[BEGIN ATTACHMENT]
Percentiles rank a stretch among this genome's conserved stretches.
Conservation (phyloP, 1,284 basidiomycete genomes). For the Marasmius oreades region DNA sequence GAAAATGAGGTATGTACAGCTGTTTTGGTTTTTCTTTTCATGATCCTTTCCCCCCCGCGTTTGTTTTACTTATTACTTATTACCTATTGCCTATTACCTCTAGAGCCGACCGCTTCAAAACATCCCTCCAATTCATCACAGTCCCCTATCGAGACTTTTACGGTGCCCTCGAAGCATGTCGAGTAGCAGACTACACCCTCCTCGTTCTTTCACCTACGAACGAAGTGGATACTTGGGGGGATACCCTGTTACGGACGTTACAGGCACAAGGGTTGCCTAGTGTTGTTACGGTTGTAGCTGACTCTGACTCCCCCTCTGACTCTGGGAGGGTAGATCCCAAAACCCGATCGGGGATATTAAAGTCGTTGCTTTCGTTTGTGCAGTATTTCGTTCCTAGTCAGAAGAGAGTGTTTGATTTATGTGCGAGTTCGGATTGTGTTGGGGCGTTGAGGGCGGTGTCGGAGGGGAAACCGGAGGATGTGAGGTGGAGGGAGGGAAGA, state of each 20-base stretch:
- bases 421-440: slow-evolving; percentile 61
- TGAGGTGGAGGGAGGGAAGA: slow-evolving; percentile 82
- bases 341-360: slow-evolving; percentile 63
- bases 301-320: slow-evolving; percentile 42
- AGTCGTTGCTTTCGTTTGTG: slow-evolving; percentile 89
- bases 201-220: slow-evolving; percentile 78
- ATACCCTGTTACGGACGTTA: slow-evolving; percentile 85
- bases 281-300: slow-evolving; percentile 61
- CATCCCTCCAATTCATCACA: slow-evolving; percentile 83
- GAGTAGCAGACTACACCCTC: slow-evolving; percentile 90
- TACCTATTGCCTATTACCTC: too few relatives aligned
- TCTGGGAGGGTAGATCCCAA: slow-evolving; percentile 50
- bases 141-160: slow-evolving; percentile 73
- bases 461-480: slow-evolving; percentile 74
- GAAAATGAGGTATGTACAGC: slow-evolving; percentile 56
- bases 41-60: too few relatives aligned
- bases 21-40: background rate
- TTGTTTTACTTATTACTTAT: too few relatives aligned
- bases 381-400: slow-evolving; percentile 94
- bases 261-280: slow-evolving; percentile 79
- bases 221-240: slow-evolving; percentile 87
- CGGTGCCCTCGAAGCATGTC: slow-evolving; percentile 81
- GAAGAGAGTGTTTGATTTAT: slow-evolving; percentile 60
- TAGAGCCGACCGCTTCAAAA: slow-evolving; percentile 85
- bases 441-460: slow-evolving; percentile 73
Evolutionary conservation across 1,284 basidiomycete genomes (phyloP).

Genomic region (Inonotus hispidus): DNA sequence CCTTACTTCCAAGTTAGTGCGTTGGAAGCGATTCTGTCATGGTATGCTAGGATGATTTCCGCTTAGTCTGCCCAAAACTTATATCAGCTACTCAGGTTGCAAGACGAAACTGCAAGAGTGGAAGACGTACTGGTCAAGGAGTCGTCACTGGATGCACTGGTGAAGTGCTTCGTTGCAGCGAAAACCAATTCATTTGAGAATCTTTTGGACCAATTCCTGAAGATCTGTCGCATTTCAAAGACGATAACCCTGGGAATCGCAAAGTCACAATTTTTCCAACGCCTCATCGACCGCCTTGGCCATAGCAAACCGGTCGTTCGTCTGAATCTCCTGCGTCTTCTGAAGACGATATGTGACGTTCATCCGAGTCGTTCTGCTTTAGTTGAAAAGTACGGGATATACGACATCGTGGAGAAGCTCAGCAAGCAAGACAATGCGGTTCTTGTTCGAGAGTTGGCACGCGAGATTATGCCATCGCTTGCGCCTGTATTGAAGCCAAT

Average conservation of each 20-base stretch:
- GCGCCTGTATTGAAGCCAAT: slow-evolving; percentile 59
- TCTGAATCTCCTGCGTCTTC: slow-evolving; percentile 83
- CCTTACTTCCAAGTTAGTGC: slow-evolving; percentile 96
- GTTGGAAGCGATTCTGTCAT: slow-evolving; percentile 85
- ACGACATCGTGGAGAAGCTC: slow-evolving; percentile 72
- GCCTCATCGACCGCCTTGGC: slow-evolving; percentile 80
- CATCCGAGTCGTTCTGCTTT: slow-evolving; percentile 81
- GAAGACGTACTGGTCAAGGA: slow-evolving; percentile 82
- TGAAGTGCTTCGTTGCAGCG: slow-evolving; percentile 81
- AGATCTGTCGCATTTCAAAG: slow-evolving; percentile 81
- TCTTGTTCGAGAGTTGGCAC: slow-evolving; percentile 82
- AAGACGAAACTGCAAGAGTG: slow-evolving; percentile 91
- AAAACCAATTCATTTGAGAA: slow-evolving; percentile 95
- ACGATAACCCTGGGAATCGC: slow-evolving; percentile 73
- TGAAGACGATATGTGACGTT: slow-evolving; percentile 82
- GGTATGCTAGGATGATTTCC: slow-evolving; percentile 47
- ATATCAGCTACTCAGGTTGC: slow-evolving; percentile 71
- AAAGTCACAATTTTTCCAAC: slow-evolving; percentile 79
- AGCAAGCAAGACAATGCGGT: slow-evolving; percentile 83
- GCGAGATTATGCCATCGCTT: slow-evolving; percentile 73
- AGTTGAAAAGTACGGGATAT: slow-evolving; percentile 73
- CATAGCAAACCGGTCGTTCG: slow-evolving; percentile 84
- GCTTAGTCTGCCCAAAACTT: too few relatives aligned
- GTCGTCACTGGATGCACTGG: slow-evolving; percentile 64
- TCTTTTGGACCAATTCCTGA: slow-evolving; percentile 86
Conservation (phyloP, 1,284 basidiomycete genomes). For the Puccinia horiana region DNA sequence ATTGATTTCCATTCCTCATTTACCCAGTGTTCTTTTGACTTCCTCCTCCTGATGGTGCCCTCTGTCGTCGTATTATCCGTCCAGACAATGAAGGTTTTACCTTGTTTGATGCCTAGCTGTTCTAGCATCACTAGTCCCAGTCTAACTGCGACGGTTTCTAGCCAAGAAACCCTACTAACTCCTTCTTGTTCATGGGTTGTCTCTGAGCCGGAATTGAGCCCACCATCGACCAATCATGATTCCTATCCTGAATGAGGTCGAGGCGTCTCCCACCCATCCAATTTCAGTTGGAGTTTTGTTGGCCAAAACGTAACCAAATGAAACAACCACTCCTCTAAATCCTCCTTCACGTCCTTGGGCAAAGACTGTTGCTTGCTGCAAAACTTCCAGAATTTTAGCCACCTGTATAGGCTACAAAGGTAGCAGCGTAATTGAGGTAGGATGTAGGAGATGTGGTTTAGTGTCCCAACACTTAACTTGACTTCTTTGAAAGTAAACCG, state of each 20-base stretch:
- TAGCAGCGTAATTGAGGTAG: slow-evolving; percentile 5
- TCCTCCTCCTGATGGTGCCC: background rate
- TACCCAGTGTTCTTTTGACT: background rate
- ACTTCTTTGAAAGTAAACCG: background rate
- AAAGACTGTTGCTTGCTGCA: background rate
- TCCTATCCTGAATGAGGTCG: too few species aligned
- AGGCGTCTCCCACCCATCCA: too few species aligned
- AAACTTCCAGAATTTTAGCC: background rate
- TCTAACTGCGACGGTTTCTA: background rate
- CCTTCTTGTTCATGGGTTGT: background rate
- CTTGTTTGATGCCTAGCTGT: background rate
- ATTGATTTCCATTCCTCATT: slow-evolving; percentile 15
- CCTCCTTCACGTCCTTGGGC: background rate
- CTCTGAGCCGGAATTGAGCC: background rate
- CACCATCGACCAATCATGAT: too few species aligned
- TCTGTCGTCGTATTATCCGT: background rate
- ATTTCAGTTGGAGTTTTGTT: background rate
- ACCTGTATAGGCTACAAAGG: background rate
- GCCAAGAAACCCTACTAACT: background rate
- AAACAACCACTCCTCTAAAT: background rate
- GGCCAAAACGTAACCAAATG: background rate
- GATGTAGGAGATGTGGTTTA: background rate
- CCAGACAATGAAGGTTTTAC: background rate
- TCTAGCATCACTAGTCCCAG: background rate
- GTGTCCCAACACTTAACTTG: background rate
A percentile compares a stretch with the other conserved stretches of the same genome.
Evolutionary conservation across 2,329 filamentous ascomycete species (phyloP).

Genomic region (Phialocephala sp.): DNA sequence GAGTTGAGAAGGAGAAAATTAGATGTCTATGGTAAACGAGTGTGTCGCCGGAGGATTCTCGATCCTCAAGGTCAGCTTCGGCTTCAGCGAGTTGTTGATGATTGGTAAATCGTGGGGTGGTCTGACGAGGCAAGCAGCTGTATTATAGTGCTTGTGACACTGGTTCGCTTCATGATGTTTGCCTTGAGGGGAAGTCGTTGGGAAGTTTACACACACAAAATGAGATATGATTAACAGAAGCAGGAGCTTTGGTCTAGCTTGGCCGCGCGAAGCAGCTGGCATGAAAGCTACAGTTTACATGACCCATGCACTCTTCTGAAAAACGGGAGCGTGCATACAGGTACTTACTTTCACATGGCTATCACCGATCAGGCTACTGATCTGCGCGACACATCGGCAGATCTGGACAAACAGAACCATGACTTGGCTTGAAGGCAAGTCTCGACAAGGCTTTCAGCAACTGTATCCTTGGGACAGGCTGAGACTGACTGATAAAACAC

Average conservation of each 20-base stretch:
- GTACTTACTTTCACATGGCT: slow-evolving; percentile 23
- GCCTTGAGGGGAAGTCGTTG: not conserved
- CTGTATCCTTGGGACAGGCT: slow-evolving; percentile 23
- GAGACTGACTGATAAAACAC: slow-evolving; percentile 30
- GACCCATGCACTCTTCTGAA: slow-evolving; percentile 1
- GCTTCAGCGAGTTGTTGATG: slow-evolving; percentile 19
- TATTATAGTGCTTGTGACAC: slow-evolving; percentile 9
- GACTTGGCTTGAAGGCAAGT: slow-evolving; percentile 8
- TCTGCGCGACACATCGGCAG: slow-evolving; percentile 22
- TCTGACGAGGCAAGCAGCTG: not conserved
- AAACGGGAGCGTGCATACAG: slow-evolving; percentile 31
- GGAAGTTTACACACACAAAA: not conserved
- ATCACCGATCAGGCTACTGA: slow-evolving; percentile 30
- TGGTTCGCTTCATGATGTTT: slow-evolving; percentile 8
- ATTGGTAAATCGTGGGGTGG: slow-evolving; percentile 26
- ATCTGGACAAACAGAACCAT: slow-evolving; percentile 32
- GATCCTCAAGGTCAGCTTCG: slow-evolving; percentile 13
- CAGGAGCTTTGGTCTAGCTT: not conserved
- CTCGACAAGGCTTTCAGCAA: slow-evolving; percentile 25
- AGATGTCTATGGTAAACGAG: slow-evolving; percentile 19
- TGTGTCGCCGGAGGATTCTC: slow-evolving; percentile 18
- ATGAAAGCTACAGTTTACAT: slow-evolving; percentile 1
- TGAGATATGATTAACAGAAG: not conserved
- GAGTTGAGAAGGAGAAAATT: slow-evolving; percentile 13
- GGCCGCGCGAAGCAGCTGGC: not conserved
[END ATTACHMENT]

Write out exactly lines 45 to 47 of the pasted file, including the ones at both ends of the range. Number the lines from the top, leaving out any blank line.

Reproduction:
- TGAAGACGATATGTGACGTT: slow-evolving; percentile 82
- GGTATGCTAGGATGATTTCC: slow-evolving; percentile 47
- ATATCAGCTACTCAGGTTGC: slow-evolving; percentile 71